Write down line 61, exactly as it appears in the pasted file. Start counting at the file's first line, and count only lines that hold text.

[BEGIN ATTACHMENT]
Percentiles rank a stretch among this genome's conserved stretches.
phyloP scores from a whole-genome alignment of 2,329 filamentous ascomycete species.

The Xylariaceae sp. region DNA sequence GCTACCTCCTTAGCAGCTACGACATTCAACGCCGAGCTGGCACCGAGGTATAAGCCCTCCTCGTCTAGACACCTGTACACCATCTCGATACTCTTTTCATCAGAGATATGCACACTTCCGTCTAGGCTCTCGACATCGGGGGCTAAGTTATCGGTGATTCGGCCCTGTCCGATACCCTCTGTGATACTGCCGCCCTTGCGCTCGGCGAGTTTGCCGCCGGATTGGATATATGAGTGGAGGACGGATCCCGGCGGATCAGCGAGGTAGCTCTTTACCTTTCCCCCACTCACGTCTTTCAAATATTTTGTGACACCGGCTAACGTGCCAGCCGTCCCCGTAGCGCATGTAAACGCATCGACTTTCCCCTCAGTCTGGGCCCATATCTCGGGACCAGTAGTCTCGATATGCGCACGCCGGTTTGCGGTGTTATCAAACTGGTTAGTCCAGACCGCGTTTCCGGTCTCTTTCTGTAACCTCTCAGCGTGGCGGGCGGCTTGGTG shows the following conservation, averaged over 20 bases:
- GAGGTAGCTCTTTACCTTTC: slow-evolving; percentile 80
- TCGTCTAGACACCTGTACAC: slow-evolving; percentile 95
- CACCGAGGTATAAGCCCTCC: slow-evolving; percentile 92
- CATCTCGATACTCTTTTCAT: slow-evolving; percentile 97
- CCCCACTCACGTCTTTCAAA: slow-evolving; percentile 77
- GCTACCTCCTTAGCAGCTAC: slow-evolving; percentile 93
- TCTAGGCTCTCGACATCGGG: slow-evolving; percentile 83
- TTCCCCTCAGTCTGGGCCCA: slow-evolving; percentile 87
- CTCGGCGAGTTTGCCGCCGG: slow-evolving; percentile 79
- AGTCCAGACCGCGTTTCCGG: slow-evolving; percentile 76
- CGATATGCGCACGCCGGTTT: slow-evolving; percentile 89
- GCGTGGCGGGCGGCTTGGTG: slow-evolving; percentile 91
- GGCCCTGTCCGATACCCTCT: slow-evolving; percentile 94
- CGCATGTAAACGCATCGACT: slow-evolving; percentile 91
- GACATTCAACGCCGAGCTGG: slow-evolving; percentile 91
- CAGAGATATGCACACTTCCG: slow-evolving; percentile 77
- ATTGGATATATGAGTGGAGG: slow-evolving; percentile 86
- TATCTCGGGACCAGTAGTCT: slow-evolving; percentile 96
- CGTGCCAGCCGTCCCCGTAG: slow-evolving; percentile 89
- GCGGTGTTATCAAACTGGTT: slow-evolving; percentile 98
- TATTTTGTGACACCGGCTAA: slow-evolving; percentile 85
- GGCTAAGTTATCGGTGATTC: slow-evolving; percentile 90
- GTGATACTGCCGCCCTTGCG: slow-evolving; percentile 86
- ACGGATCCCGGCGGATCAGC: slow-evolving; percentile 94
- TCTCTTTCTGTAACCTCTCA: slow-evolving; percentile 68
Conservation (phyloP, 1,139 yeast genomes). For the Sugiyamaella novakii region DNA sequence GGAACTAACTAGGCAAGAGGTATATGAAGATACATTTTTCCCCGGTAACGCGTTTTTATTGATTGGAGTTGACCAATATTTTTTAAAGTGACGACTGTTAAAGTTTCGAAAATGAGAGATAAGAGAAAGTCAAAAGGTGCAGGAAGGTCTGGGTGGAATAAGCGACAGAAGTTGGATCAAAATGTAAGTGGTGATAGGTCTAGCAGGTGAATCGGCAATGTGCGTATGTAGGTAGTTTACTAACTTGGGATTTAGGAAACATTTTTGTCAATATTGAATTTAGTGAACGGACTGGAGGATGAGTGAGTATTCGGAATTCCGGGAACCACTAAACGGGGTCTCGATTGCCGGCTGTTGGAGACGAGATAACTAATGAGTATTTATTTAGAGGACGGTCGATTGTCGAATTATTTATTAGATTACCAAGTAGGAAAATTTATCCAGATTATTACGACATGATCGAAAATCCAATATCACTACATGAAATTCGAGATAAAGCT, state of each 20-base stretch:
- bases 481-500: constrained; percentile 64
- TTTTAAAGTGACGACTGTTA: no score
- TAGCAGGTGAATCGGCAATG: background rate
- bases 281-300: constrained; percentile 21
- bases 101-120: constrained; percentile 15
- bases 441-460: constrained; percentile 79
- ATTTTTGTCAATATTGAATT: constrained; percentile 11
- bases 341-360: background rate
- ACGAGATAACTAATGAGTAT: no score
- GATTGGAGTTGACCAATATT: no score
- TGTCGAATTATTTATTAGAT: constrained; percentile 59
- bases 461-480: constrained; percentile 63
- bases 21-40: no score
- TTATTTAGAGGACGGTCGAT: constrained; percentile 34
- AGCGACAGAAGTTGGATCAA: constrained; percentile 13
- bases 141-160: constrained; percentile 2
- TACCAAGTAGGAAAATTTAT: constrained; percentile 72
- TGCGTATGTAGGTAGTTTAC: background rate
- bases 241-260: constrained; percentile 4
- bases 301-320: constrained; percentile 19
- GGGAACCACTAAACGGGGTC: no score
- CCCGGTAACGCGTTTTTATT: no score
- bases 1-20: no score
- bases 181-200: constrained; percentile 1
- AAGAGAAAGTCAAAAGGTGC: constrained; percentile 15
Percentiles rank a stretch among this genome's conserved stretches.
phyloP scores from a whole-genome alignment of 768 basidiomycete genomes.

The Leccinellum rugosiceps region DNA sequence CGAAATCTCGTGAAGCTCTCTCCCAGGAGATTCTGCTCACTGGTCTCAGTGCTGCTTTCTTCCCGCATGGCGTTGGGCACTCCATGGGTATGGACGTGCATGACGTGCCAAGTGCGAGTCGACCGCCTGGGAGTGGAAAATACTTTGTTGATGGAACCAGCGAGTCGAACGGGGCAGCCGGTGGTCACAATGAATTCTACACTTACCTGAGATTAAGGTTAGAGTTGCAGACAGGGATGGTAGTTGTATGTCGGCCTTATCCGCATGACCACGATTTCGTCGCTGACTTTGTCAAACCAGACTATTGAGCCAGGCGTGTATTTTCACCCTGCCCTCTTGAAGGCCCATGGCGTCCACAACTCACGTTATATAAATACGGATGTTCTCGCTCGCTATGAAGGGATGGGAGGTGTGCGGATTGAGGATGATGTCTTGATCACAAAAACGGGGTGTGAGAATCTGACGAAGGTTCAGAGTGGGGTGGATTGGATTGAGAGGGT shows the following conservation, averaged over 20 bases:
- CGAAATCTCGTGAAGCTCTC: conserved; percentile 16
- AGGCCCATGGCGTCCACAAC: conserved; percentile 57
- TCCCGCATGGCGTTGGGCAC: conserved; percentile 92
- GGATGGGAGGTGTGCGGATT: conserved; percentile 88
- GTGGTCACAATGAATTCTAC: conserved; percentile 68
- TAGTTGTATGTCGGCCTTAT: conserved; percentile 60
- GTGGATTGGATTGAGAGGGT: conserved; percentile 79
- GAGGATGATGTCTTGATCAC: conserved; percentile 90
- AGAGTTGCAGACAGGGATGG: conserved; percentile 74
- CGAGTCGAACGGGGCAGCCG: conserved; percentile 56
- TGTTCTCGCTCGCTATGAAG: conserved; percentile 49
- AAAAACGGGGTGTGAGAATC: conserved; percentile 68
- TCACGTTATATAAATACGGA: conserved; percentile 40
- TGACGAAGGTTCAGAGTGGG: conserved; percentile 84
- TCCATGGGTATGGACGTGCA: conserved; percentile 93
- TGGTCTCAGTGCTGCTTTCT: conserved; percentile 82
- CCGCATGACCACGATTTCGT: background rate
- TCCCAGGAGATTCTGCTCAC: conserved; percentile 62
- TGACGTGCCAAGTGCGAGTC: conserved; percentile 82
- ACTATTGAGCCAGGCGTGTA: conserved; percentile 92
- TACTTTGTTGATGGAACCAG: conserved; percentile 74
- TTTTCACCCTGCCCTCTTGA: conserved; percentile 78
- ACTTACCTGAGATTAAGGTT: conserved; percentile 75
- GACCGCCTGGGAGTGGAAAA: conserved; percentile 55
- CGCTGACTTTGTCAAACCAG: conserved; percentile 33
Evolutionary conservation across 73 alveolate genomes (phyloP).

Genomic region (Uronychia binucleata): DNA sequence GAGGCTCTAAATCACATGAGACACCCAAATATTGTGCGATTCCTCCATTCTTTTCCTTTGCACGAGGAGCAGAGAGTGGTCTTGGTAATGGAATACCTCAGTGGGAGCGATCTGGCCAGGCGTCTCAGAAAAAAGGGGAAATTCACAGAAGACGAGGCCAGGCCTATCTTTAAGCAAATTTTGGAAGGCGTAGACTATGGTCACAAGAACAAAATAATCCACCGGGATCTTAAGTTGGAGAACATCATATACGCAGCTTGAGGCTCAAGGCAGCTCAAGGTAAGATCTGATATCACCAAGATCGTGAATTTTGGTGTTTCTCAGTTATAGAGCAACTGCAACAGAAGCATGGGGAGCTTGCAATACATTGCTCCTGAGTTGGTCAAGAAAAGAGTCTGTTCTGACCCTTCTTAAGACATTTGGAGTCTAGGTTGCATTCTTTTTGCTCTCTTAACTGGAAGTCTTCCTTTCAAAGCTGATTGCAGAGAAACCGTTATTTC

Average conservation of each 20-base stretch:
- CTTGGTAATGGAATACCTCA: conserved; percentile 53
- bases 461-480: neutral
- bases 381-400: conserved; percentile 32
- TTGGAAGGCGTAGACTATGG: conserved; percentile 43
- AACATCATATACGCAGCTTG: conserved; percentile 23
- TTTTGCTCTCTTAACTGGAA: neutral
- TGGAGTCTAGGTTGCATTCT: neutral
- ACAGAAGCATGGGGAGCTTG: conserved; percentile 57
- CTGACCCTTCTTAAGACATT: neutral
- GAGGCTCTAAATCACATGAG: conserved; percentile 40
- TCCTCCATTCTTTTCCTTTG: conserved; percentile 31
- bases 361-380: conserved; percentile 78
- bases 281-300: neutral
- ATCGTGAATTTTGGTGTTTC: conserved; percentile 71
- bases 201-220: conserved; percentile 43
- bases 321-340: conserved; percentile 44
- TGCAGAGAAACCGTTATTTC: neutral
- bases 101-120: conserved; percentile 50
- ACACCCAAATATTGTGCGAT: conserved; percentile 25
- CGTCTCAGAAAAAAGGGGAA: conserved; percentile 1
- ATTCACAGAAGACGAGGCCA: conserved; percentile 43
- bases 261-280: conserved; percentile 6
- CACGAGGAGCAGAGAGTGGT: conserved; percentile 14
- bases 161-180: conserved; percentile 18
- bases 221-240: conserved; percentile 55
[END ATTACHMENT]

- GGATGGGAGGTGTGCGGATT: conserved; percentile 88